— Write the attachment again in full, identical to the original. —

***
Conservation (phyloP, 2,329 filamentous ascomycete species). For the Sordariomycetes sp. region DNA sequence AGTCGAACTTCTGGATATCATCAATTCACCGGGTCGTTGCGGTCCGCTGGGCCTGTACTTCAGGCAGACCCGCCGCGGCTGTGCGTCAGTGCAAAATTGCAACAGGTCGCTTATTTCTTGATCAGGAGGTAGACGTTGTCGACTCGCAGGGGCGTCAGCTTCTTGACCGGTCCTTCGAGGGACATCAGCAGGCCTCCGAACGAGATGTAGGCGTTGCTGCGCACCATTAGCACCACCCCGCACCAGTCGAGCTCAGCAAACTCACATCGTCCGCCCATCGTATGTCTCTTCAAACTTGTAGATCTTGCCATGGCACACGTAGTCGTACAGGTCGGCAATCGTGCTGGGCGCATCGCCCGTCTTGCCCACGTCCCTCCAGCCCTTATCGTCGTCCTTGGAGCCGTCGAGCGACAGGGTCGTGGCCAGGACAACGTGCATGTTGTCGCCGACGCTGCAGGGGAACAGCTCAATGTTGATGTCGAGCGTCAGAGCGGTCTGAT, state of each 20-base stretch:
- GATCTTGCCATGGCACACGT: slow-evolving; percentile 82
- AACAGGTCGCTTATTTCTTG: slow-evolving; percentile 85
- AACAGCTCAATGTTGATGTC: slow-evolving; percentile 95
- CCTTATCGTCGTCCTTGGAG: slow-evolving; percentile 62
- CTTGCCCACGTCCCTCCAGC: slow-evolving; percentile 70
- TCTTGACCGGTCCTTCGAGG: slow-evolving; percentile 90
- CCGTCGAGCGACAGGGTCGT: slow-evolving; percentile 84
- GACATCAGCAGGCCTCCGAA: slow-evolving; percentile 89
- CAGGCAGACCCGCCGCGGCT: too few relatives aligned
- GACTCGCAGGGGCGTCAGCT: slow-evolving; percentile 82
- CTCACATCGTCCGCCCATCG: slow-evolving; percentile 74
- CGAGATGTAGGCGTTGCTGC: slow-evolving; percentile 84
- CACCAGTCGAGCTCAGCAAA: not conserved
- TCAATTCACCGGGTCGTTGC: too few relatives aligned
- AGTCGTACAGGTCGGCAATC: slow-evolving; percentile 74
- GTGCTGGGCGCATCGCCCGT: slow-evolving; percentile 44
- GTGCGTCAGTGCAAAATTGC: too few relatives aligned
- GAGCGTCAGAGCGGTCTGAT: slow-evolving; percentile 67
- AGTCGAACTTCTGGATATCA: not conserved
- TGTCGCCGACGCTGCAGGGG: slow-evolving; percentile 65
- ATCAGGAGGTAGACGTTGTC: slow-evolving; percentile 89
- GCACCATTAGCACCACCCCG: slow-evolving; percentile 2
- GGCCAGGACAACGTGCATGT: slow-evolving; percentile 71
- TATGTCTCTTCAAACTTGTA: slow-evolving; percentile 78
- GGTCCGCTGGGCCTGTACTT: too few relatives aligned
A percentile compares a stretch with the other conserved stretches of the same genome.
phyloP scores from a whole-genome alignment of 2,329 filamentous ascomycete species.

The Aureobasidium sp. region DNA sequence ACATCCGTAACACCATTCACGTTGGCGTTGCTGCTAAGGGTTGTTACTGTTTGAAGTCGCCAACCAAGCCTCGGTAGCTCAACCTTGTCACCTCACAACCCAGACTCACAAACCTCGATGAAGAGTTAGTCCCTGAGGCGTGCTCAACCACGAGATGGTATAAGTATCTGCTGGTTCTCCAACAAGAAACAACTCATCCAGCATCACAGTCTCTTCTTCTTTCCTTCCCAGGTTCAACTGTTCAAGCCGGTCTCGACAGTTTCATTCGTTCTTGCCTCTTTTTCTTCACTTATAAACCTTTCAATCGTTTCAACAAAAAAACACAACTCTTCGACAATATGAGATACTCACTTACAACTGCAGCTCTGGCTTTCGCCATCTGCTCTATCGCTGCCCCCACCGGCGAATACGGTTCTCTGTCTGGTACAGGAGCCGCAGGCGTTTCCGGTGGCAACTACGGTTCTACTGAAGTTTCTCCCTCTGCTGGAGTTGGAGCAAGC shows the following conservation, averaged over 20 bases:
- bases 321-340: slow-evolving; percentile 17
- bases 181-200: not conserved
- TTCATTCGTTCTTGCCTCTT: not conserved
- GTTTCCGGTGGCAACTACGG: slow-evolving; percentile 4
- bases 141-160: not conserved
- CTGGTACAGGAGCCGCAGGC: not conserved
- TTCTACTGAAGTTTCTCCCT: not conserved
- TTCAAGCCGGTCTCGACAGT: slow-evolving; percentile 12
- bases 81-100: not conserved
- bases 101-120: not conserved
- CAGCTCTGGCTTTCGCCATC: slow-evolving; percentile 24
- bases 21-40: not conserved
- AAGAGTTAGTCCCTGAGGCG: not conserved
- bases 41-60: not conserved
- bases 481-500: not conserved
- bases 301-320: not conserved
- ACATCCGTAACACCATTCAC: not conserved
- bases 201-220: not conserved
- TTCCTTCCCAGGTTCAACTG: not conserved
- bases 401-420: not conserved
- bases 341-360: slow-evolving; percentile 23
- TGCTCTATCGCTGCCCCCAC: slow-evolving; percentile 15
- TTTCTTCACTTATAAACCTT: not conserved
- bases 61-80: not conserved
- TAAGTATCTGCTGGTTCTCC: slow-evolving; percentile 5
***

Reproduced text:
Conservation (phyloP, 2,329 filamentous ascomycete species). For the Sordariomycetes sp. region DNA sequence AGTCGAACTTCTGGATATCATCAATTCACCGGGTCGTTGCGGTCCGCTGGGCCTGTACTTCAGGCAGACCCGCCGCGGCTGTGCGTCAGTGCAAAATTGCAACAGGTCGCTTATTTCTTGATCAGGAGGTAGACGTTGTCGACTCGCAGGGGCGTCAGCTTCTTGACCGGTCCTTCGAGGGACATCAGCAGGCCTCCGAACGAGATGTAGGCGTTGCTGCGCACCATTAGCACCACCCCGCACCAGTCGAGCTCAGCAAACTCACATCGTCCGCCCATCGTATGTCTCTTCAAACTTGTAGATCTTGCCATGGCACACGTAGTCGTACAGGTCGGCAATCGTGCTGGGCGCATCGCCCGTCTTGCCCACGTCCCTCCAGCCCTTATCGTCGTCCTTGGAGCCGTCGAGCGACAGGGTCGTGGCCAGGACAACGTGCATGTTGTCGCCGACGCTGCAGGGGAACAGCTCAATGTTGATGTCGAGCGTCAGAGCGGTCTGAT, state of each 20-base stretch:
- GATCTTGCCATGGCACACGT: slow-evolving; percentile 82
- AACAGGTCGCTTATTTCTTG: slow-evolving; percentile 85
- AACAGCTCAATGTTGATGTC: slow-evolving; percentile 95
- CCTTATCGTCGTCCTTGGAG: slow-evolving; percentile 62
- CTTGCCCACGTCCCTCCAGC: slow-evolving; percentile 70
- TCTTGACCGGTCCTTCGAGG: slow-evolving; percentile 90
- CCGTCGAGCGACAGGGTCGT: slow-evolving; percentile 84
- GACATCAGCAGGCCTCCGAA: slow-evolving; percentile 89
- CAGGCAGACCCGCCGCGGCT: too few relatives aligned
- GACTCGCAGGGGCGTCAGCT: slow-evolving; percentile 82
- CTCACATCGTCCGCCCATCG: slow-evolving; percentile 74
- CGAGATGTAGGCGTTGCTGC: slow-evolving; percentile 84
- CACCAGTCGAGCTCAGCAAA: not conserved
- TCAATTCACCGGGTCGTTGC: too few relatives aligned
- AGTCGTACAGGTCGGCAATC: slow-evolving; percentile 74
- GTGCTGGGCGCATCGCCCGT: slow-evolving; percentile 44
- GTGCGTCAGTGCAAAATTGC: too few relatives aligned
- GAGCGTCAGAGCGGTCTGAT: slow-evolving; percentile 67
- AGTCGAACTTCTGGATATCA: not conserved
- TGTCGCCGACGCTGCAGGGG: slow-evolving; percentile 65
- ATCAGGAGGTAGACGTTGTC: slow-evolving; percentile 89
- GCACCATTAGCACCACCCCG: slow-evolving; percentile 2
- GGCCAGGACAACGTGCATGT: slow-evolving; percentile 71
- TATGTCTCTTCAAACTTGTA: slow-evolving; percentile 78
- GGTCCGCTGGGCCTGTACTT: too few relatives aligned
A percentile compares a stretch with the other conserved stretches of the same genome.
phyloP scores from a whole-genome alignment of 2,329 filamentous ascomycete species.

The Aureobasidium sp. region DNA sequence ACATCCGTAACACCATTCACGTTGGCGTTGCTGCTAAGGGTTGTTACTGTTTGAAGTCGCCAACCAAGCCTCGGTAGCTCAACCTTGTCACCTCACAACCCAGACTCACAAACCTCGATGAAGAGTTAGTCCCTGAGGCGTGCTCAACCACGAGATGGTATAAGTATCTGCTGGTTCTCCAACAAGAAACAACTCATCCAGCATCACAGTCTCTTCTTCTTTCCTTCCCAGGTTCAACTGTTCAAGCCGGTCTCGACAGTTTCATTCGTTCTTGCCTCTTTTTCTTCACTTATAAACCTTTCAATCGTTTCAACAAAAAAACACAACTCTTCGACAATATGAGATACTCACTTACAACTGCAGCTCTGGCTTTCGCCATCTGCTCTATCGCTGCCCCCACCGGCGAATACGGTTCTCTGTCTGGTACAGGAGCCGCAGGCGTTTCCGGTGGCAACTACGGTTCTACTGAAGTTTCTCCCTCTGCTGGAGTTGGAGCAAGC shows the following conservation, averaged over 20 bases:
- bases 321-340: slow-evolving; percentile 17
- bases 181-200: not conserved
- TTCATTCGTTCTTGCCTCTT: not conserved
- GTTTCCGGTGGCAACTACGG: slow-evolving; percentile 4
- bases 141-160: not conserved
- CTGGTACAGGAGCCGCAGGC: not conserved
- TTCTACTGAAGTTTCTCCCT: not conserved
- TTCAAGCCGGTCTCGACAGT: slow-evolving; percentile 12
- bases 81-100: not conserved
- bases 101-120: not conserved
- CAGCTCTGGCTTTCGCCATC: slow-evolving; percentile 24
- bases 21-40: not conserved
- AAGAGTTAGTCCCTGAGGCG: not conserved
- bases 41-60: not conserved
- bases 481-500: not conserved
- bases 301-320: not conserved
- ACATCCGTAACACCATTCAC: not conserved
- bases 201-220: not conserved
- TTCCTTCCCAGGTTCAACTG: not conserved
- bases 401-420: not conserved
- bases 341-360: slow-evolving; percentile 23
- TGCTCTATCGCTGCCCCCAC: slow-evolving; percentile 15
- TTTCTTCACTTATAAACCTT: not conserved
- bases 61-80: not conserved
- TAAGTATCTGCTGGTTCTCC: slow-evolving; percentile 5